A bruised sole occurs following direct trauma to the sole of the hoof. A common cause of lameness in both shod and unshod horses, bruised soles are often caused by stones or work on hard surfaces.

The sensitive structures that lay beneath the sole (soft tissue between the sole of the hoof and coffin bone) are damaged as tiny blood vessels underneath the sole haemorrhage (bleed). If the damage to blood vessels is minimal bruising usually disappears within a few days.

However, such damage may result in the formation of a haematoma (blood blister) between the sole and sensitive tissues. Even if a haematoma does not develop, there may be sufficient damage to the laminae of the sole to result in clinical signs such as mild or severe sudden lameness localized to the foot, increased foot warmth or increased digital pulses through the digital arteries.

If sole bruising reoccurs owners should consult their vet and farrier as chronic sole bruising may indicate an underlying problem such as an abscess, which if left untreated infection may spread to the coffin bone resulting in osteomyelitis. Pedal osteitis is another problem that might develop; this is a chronic inflammatory condition of the coffin bone that results in bone resorption and weakening of the bone. A pathologic fracture of the coffin bone could result.

Can Equissage help?

Yes.

However slight the bruise, there is still some damage to the tiny blood vessels within the foot otherwise there would be no evidence of a bruise in the first place. The body's reaction to any form of injury is to increase blood flow to the area to provide vital nutrients to heal the damaged cells but this does not actually help too much as it the little blood vessels that are damaged so the increased blood flow has nowhere to go except to accumulate and add to the discomfort, the horse's foot is unable to swell to relieve pressure. By using Equissage as part of the treatment the inflammation will be reduced so that a more normal flow is restored thus relieving the pressure within the foot. Once more comfortable the horse will begin to bear more weight on the foot and the resultant contact between the frog and the ground surface will enable normal circulation to resume.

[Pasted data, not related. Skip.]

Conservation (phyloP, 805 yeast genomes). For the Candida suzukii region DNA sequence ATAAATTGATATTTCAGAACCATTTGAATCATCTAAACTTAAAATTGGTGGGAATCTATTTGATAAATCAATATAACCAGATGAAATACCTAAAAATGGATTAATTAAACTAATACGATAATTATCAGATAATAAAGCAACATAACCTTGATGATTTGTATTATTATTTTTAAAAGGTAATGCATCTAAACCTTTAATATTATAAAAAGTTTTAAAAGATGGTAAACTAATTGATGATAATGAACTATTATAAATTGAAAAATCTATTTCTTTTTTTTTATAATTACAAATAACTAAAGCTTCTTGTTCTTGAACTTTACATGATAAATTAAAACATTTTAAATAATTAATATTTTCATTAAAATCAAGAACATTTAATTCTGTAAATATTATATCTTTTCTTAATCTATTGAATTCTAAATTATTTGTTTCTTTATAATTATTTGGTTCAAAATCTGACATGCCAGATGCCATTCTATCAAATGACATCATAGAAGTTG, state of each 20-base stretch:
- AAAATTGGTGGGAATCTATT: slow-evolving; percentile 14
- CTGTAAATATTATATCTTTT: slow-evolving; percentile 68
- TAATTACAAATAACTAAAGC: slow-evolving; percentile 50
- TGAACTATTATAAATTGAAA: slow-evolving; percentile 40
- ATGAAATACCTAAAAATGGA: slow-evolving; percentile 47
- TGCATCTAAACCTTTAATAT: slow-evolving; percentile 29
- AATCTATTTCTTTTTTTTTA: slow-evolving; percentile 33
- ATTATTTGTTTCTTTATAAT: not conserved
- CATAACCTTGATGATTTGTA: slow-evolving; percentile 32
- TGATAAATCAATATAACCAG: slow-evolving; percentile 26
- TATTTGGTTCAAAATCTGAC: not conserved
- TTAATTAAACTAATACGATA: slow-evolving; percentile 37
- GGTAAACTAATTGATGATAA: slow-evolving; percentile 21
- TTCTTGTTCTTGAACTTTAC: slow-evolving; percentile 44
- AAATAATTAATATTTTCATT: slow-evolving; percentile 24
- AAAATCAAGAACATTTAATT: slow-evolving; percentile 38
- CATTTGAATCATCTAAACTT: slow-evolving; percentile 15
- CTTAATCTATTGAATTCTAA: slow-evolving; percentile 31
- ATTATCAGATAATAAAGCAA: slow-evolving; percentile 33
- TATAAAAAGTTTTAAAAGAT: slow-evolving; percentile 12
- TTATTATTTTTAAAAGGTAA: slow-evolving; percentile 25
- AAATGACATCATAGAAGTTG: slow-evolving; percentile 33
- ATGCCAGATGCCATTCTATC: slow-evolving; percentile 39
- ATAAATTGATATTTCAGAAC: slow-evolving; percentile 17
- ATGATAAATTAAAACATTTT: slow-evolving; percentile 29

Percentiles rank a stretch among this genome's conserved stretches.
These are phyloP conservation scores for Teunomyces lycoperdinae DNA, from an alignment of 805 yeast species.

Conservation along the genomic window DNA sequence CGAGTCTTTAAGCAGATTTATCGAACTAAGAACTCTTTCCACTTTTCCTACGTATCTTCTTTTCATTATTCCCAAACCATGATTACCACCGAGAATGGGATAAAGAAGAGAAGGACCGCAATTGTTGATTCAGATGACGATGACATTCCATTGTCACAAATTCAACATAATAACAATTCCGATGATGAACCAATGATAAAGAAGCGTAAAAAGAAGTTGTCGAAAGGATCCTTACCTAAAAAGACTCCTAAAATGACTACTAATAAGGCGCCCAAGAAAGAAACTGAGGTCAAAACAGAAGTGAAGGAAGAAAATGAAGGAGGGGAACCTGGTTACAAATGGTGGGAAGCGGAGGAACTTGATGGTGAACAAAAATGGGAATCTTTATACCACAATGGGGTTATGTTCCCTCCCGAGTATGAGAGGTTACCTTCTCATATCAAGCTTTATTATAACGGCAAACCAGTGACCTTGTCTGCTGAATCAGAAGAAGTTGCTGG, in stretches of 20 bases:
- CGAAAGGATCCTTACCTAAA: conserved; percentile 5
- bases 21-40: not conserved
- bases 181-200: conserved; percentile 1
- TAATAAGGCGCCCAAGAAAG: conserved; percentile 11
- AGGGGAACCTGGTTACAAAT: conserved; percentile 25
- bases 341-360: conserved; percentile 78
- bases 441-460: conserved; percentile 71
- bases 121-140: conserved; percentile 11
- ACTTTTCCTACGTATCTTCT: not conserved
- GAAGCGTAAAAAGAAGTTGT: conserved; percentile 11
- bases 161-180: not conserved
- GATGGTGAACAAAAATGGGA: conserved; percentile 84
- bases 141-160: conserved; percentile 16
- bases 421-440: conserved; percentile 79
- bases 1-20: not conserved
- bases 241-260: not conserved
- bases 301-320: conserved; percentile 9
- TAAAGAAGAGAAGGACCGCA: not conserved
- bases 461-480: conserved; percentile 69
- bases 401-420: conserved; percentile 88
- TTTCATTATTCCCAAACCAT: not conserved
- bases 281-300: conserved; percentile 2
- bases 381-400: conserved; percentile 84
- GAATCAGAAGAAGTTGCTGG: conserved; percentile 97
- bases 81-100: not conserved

Application:

Apply the Hand Unit to the underside of the foot. Whilst a medium setting would be of more benefit, the horse may be too tender to allow this; if the horse is very sensitive then hold the Hand Unit directly on the hoof instead. However, even on the low setting, a 10 minute treatment will suffice, although ideally twice a day. If used in conjunction with the Pad, then the beneficial effects will be more long lasting thus helping to continue with the healing process.